Finding your own method

I’ve been at this novel writing endeavor for many years – more years than I’d like to admit.  The lions part of the journey for me was learning the craft.  Like so many others have said before me, the only way to get better at writing is to write.  Yes, you can go to conventions and conferences and listen to others talk about how they do it – did that.  You can read books on the craft written by others who are successfully doing it – did that.  You can form and join writing groups who encourage and critique – did that.  But bottom line is that what works for others doesn’t always work for you.  My novel is the most complete and mature to date (this is the third time I’ve started again to write the same story among writing other things) because I think I’ve found what works for me.  Of course time will tell if I’ve really got the formula completely dialed in but so far here’s what I’m doing.

  1. Outline.  Oh boy did I spend too long thinking I didn’t need any version of this before I wrote.  I have several projects that ended in the middle of nowhere with characters who I didn’t know anything about doing crazy things I couldn’t get them out of and which had nothing to do with the story I wanted to create.  This time I put together a rough outline to get me from beginning to middle to end with enough vagueness to allow my romantic notions of discovery writing to still exist between the sign posts.
  2. Character studies.  It helped so much that I spent an entire month of preparation writing about what makes my characters tick.  What their motivations are.  What their character flaws are.  What their goals are.  Then when I put them in a scene, I know enough about them to write their reactions and interactions with each other consistent with what I know about them.  This also helps move the story along between the outline sign posts.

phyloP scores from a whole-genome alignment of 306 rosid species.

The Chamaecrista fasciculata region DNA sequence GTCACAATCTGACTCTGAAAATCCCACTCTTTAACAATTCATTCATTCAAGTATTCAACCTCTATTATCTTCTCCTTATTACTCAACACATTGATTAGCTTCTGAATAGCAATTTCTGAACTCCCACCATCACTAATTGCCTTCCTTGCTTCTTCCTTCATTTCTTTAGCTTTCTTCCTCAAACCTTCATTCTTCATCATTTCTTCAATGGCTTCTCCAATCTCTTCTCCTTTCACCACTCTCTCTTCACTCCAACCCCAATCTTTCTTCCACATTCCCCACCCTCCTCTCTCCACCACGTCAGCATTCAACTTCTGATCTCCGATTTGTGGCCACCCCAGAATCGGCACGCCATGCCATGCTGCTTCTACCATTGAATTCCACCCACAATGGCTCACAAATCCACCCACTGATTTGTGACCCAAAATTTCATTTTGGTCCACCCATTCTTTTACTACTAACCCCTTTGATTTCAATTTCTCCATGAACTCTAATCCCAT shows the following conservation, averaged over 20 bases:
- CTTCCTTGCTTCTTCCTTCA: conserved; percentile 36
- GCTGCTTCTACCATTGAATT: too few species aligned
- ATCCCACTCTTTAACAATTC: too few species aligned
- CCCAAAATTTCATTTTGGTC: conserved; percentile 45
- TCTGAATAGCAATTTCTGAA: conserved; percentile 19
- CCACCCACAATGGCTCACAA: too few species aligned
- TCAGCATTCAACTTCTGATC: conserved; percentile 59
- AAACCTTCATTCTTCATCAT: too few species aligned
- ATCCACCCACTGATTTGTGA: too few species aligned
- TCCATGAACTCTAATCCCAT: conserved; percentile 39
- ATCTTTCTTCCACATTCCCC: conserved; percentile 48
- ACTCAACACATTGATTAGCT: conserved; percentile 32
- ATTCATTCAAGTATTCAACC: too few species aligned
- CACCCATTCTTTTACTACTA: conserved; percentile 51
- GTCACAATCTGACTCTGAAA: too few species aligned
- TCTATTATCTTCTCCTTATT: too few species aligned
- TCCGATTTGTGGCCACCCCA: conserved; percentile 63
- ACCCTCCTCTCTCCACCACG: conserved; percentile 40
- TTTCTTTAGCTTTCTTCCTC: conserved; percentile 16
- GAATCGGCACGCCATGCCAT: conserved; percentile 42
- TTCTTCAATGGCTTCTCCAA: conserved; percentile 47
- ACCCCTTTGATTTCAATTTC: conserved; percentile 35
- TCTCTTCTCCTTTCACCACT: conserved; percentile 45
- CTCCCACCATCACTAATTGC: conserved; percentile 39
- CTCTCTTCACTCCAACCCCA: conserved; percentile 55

3. Write like mad until the very end of the draft.  I almost got the entire story down during NaNoWriMo in November.  My motto was ‘write now, ask questions later’.  Later comes in the editing process where I fix all the stuff that doesn’t work in the first draft and finish up the ending that’s already been worked out in my head.
  4. Editing with my writing group.  Every two months I get feedback on two or three chapters from my most trusted alpha readers as I start to polish re-write the first draft.  The only think you do more of than writing in this process is re-writing.  I’m learning that lesson currently.  I take comfort in knowing that no one gets it right the first time and that the first draft is supposed to suck.

I’ve learned another thing during the current editing process.  I’m resisting making many huge changes as I get through the first round of editing.  Sure, there are a couple of chapters that I know need to be completely rewritten because the very beginning had my main character acting kind of out of character since she wasn’t as well developed in my mind at that point.  And there are a couple of plot threads that started out pointing in one direction that I morphed to another that need to be fixed in the beginning for consistency.  But other than that, the feedback I’m getting from my alpha readers are going in a “to-do” list that will wait for me to get through my first edit all the way to the end.  That way, my story is the most complete version of my story it can be before major revising prompted from outside editing influences will be entertained.  Why does this work better for me?  I don’t know, it just does.  And that, my friends, is exactly the point.

About terraluft

Writer; wife, mother, survivor, and impulsive bitch rarely capable of saying no. Fueled by coffee, yoga and sarcasm. (She/Her) View all posts by terraluft

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